BOREING et al. v. MELCON et al. (Court of Appeals of Kentucky. June 19, 1914.) On petition for rehearing. Former opinion (159 Ky. 14, 166 S. W. 612) modified, and petition overruled.
HANNAH, J. Upon petition for rehearing, it is said by appellant that the first tract mentioned in the petition in the Harlan circuit court was not devised under the will of Vincent Boreing, but that his heirs acquired it by purchase after his death; and we are asked to modify the opinion herein delivered (159 Ky. 14, 166 S. W. 612) in so far as it refers to tract No. 1 in the petition described.
The petition does not disclose in what manner title to the tracts sought to be sold was derived by the heirs of Vincent Boreing; but the will of said Boreing is set out in the petition filed in the action instituted in the Laurel circuit court (copied in answer of guardian ad litem herein), and it is therein alleged that the lands therein described, consisting of more than 50 separate tracts (the second tract described in the petition in the Harlan circuit court being one of them), were all devised under the will of Vincent Boreing. Upon a comparison of the description of tract No. 1 as set out in the petition filed in the Harlan circuit court with the descriptions of the 50-odd tracts set out in the petition filed in the Laurel circuit court, we find that this tract is probably not included therein, and that there is nothing in the record to show in what manner the heirs of Vincent Boreing did derive title to tract No. 1 as set out and described in the petition filed in the Harlan circuit court.
As that part of the opinion herein delivered, having reference to the want of jurisdiction upon the part of the Harlan circuit court to order a sale of tract No. 1 in the petition described, was unnecessary to the decision of the questions raised by appellant upon this appeal, that part of the opinion is withdrawn, and the opinion modified to that extent.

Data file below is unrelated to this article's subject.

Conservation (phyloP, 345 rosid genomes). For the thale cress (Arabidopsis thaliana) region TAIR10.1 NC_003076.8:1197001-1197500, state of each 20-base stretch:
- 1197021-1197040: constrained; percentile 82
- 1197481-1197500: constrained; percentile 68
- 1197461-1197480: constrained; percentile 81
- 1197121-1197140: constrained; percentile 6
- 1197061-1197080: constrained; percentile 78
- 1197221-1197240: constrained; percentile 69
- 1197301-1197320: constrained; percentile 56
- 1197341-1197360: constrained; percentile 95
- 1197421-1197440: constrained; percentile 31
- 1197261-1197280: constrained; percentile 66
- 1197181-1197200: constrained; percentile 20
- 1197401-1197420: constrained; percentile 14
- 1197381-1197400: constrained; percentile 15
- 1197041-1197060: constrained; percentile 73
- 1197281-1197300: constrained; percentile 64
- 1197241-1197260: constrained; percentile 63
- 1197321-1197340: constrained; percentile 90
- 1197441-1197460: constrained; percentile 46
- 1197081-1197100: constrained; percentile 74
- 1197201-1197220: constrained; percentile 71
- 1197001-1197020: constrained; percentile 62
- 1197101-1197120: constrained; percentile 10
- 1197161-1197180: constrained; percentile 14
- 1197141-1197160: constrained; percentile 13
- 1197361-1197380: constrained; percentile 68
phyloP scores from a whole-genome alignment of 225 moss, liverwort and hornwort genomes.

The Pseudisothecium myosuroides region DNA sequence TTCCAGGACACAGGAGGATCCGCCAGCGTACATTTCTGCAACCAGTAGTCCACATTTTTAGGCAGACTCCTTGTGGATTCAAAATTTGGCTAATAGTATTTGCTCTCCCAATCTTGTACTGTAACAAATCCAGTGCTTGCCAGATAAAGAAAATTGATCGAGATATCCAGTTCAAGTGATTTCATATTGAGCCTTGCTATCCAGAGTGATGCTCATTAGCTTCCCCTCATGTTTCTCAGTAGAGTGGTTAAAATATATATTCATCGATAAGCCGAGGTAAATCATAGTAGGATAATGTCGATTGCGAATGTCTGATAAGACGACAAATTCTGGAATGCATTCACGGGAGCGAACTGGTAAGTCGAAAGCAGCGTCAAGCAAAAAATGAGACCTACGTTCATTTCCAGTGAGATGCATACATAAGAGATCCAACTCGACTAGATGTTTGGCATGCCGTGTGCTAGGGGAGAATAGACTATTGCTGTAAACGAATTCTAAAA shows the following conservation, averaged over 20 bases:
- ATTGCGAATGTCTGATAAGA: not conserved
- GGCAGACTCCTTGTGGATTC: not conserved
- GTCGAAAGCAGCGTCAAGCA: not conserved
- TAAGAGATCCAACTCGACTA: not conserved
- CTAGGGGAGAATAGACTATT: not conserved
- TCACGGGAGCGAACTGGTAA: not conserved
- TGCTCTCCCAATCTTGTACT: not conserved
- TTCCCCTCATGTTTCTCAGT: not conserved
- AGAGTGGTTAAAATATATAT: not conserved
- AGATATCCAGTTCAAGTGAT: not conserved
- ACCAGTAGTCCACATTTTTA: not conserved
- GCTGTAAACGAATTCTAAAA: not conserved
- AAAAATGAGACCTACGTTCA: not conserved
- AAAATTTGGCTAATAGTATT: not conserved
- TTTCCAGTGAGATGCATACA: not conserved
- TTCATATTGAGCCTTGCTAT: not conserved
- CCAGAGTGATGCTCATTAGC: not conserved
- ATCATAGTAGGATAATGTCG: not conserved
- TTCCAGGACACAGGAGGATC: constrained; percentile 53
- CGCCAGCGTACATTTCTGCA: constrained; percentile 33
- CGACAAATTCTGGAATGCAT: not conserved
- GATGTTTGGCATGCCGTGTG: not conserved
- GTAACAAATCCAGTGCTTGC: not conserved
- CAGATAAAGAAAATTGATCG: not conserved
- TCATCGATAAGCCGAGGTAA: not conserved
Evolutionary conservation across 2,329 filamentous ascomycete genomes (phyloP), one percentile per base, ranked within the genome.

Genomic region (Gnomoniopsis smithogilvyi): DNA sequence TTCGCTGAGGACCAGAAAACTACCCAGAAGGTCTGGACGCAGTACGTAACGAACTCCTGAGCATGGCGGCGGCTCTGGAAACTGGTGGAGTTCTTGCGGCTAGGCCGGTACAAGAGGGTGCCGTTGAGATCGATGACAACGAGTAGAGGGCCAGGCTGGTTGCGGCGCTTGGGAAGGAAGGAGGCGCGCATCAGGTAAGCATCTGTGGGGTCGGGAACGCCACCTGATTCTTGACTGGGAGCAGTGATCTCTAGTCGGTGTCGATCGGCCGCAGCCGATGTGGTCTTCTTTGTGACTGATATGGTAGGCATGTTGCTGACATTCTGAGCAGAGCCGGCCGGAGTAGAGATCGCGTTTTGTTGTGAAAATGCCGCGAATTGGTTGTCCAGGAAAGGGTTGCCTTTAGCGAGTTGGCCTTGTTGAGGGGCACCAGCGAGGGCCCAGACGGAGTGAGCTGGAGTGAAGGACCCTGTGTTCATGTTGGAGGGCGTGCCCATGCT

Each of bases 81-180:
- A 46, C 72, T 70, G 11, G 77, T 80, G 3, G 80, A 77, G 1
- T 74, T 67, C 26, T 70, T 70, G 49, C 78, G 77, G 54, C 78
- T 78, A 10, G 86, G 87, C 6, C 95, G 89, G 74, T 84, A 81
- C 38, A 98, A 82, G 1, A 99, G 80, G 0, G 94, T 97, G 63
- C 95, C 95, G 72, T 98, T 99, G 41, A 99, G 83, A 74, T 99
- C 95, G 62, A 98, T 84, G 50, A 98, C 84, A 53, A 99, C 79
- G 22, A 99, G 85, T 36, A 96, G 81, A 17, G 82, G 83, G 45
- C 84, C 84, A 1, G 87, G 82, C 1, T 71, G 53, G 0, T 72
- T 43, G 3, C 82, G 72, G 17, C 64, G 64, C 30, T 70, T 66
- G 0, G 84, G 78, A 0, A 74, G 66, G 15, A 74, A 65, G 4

The petition for rehearing is overruled.
Cent. Dig. §§ 372-379; Dec. Dig. § 268.*]
Appeal from Circuit Court, McCracken
Action by the City of Paducah against the Citizens' Savings Bank of Paducah to enforce a lien for taxes. Judgment for plaintiff, and defendant appeals. Affirmed.
J. D. Mocquot, of Paducah, for appellant. Bradshaw & Bradshaw, of Paducah, for appellee.
CLAY, C. The Paducah Glass Company, a corporation, was adjudged a bankrupt. Prior to the bankruptcy, it had mortgaged its property to the Citizens' Savings Bank for a sum in excess of its value. The city of Paducah likewise had a lien on the same property for taxes due for 1908. This lien was prior to the mortgage lien of the bank. On petition of the trustee in bankruptcy, a sale of the property of the bankrupt was ordered. The bank purchased the property. Before acquiring a deed, it was compelled to pay certain costs incurred in the bankruptcy proceeding.
The city of Paducah instituted this action against the purchaser, Citizens' Savings Bank, to enforce its lien for taxes. On final hearing there was a judgment in favor of the city for the amount sued for, and the bank appeals.
Section 64a of the Bankruptcy Act provides, in part, as follows:
"The court shall order the trustee to pay all taxes legally due and owing by the bankrupt to the United States, state, county, district, or municipality in advance of the payment of dividends to creditors, and upon filing the receipts of the proper public officers for such payment he shall be credited with the amount thereof, and in case any question arises as to the amount or legality of any such tax the same shall be heard and determined by the court."
[1, 2] For the bank it is insisted that the
CAH v. CITY OF PADUCAH. (Court of Appeals of Kentucky. June 19, 1914.) 1. BANKRUPTCY (§ 268*)-LIEN OF TAXES.
CITIZENS' SAVINGS BANK OF PADU- city of Paducah is now estopped from asserting any claim against it or its property for taxes due by the bankrupt, by its failure to assert a claim for taxes in the bankrupt court, and by reason of the failure of the court to make an order directing the trustee to pay the taxes. In the present case the order is silent as to how the property was sold, whether free of liens or subject to liens.
The purchaser at a sale in bankruptcy proceedings of property on which a city had a lien for taxes takes it subject to the lien; the sale not having been free of tax liens, and the city not having had notice of the bankruptcy pro